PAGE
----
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Late-night shuffle

New host Jimmy Fallon hopes to attract Net-savvy crowd, but faces stiff competition as comedy field opens up.

In the hot seat: Jimmy Fallon, here in a promo shot with Jane Krakowski, may attract a younger crowd, but some analysts say his lack of experience could trip him up.

Virginia Sherwood/NBCU Photo Bank/AP

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THE TECTONIC PLATES that have held late-night television in place since 1993 began to shift this week. NBC's Conan O'Brien exited his post on Late Night and incoming replacement, comedian Jimmy Fallon, will take over on Monday. Much ink was spilled the last time a cocky comic with an Irish name landed in late night real estate 16 years ago. But the television landscape has altered dramatically since then. Now, say most observers, NBC's primary goal is to stanch the steady loss of viewers from traditional television to other entertainment choices. Whoever fills that final hour is a good measure of where those audiences have gone – and where comedy is headed.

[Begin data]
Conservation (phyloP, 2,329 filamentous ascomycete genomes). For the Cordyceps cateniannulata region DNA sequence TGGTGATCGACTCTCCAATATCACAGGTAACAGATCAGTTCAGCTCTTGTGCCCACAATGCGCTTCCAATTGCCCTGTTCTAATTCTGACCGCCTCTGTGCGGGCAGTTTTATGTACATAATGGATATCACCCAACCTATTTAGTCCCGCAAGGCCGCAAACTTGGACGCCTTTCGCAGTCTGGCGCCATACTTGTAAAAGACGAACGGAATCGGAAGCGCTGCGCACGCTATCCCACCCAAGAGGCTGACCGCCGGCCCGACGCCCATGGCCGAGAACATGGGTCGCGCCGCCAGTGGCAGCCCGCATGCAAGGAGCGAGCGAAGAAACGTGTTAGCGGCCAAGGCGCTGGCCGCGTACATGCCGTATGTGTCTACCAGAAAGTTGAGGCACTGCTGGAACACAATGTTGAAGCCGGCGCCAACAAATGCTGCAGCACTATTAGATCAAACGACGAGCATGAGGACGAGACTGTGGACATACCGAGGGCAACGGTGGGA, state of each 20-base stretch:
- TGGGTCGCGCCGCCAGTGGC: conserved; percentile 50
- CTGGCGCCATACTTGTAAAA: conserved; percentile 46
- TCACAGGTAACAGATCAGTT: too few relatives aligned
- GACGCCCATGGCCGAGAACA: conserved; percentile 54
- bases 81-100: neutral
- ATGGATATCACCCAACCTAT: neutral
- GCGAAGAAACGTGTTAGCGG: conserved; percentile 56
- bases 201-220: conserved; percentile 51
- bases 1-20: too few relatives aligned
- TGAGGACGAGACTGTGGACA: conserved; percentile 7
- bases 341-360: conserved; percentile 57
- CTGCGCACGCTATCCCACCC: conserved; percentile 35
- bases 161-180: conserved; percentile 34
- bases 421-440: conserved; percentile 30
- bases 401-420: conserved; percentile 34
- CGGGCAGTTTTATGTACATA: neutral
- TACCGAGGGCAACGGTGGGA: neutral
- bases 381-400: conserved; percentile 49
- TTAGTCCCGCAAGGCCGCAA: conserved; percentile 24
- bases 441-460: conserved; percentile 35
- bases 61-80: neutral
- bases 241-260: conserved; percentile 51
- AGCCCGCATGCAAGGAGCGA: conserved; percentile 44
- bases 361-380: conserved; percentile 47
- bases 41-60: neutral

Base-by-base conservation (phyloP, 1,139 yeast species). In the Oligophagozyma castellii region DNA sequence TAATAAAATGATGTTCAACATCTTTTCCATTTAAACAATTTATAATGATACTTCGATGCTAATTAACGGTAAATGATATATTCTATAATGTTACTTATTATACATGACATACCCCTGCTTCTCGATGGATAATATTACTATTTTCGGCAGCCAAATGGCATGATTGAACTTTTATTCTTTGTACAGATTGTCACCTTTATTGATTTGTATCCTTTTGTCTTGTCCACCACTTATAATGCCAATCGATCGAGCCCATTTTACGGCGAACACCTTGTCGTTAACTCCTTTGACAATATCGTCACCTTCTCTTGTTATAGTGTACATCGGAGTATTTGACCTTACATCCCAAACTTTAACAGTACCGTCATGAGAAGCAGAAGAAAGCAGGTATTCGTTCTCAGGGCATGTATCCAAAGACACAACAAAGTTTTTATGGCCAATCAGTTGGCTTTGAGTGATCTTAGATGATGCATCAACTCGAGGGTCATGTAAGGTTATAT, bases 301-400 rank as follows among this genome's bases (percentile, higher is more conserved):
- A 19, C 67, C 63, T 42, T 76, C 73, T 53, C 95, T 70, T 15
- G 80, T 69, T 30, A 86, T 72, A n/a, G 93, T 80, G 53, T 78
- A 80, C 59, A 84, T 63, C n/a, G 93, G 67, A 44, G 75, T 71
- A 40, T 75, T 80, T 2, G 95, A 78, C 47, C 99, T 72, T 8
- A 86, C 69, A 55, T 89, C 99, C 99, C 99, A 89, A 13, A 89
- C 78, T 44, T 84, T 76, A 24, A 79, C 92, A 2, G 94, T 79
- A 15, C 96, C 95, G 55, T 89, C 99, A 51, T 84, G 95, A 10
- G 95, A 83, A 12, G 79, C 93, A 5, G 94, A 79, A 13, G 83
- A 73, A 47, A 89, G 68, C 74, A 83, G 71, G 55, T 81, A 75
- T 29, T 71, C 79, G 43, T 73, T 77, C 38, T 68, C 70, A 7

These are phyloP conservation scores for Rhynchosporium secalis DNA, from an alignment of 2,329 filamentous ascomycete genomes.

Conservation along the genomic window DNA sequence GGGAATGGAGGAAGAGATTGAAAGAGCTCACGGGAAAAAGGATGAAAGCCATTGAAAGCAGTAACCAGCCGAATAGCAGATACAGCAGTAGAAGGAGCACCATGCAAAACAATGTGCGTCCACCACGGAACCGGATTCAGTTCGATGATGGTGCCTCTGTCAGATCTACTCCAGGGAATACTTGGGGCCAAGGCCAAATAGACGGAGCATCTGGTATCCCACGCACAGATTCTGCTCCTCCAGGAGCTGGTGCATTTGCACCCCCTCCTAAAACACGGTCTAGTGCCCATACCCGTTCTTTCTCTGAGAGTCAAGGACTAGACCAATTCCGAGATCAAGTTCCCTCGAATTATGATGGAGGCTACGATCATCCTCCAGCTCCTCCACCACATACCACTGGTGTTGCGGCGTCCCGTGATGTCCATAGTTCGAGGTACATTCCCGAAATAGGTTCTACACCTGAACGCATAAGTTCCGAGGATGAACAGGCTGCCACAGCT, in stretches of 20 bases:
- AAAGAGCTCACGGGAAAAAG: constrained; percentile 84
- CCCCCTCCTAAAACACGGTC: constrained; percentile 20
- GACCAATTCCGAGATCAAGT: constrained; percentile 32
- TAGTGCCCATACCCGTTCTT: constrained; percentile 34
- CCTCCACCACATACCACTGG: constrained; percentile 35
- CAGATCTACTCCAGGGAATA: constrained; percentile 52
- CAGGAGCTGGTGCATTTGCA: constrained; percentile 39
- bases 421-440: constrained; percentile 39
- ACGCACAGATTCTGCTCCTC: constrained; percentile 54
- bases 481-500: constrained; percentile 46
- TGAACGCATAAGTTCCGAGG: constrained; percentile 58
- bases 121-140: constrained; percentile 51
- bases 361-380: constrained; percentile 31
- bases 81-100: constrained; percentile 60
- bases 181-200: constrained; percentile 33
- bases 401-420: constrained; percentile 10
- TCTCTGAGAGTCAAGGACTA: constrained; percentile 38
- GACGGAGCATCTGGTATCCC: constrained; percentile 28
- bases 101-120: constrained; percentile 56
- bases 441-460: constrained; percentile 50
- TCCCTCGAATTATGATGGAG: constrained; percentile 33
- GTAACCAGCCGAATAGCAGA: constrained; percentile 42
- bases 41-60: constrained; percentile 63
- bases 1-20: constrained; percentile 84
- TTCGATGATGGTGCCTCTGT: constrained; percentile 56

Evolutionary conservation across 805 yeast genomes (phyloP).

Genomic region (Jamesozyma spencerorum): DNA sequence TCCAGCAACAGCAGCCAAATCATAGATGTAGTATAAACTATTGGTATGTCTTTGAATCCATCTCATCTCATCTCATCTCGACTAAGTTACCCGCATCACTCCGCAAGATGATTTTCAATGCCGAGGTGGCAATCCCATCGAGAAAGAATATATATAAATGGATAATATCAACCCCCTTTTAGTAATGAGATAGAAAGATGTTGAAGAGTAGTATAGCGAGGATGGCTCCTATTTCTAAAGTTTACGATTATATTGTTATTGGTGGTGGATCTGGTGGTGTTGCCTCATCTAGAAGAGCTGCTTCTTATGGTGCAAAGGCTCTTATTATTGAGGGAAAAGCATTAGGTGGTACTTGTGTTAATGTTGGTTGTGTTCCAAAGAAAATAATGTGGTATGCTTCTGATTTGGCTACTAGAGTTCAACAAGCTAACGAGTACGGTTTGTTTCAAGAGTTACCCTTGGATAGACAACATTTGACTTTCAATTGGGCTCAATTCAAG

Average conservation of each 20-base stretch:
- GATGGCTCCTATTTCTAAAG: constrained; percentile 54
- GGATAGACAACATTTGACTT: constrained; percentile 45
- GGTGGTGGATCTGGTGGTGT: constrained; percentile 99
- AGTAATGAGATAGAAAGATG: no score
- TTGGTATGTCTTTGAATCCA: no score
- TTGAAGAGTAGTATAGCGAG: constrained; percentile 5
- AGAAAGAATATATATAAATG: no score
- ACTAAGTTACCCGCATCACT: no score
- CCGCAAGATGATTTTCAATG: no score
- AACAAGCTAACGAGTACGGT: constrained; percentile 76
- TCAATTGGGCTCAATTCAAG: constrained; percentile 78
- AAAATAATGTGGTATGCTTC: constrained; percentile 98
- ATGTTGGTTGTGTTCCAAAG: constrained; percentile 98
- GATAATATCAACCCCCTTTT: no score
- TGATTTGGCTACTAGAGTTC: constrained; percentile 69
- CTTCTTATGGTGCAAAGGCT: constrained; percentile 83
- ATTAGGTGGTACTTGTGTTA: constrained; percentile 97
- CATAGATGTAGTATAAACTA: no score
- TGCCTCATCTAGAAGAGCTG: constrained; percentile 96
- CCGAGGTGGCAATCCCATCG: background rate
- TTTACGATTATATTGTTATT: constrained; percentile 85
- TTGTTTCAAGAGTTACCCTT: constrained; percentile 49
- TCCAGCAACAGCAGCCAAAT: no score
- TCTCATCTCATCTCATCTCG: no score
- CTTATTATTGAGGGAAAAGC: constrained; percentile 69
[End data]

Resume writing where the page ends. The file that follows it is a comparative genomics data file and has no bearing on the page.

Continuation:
"Comedy is an indication of what time you go to bed," says writer Rob Thomas ("Cupid," "Veronica Mars") with a laugh, "and putting Jimmy Fallon in that time slot is a good sign of what college kids will watch."

The network is clearly targeting "a younger, Internet-savvy demographic," says Mediaweek's TV guru, Marc Berman. His faux dorm-room webcast with Horatio Sanz on Saturday Night Live first put Mr. Fallon in the national consciousness, says Brett Erlich, co-host of the upcoming "The Rotten Tomatoes Show." "That's what Fallon is known for."


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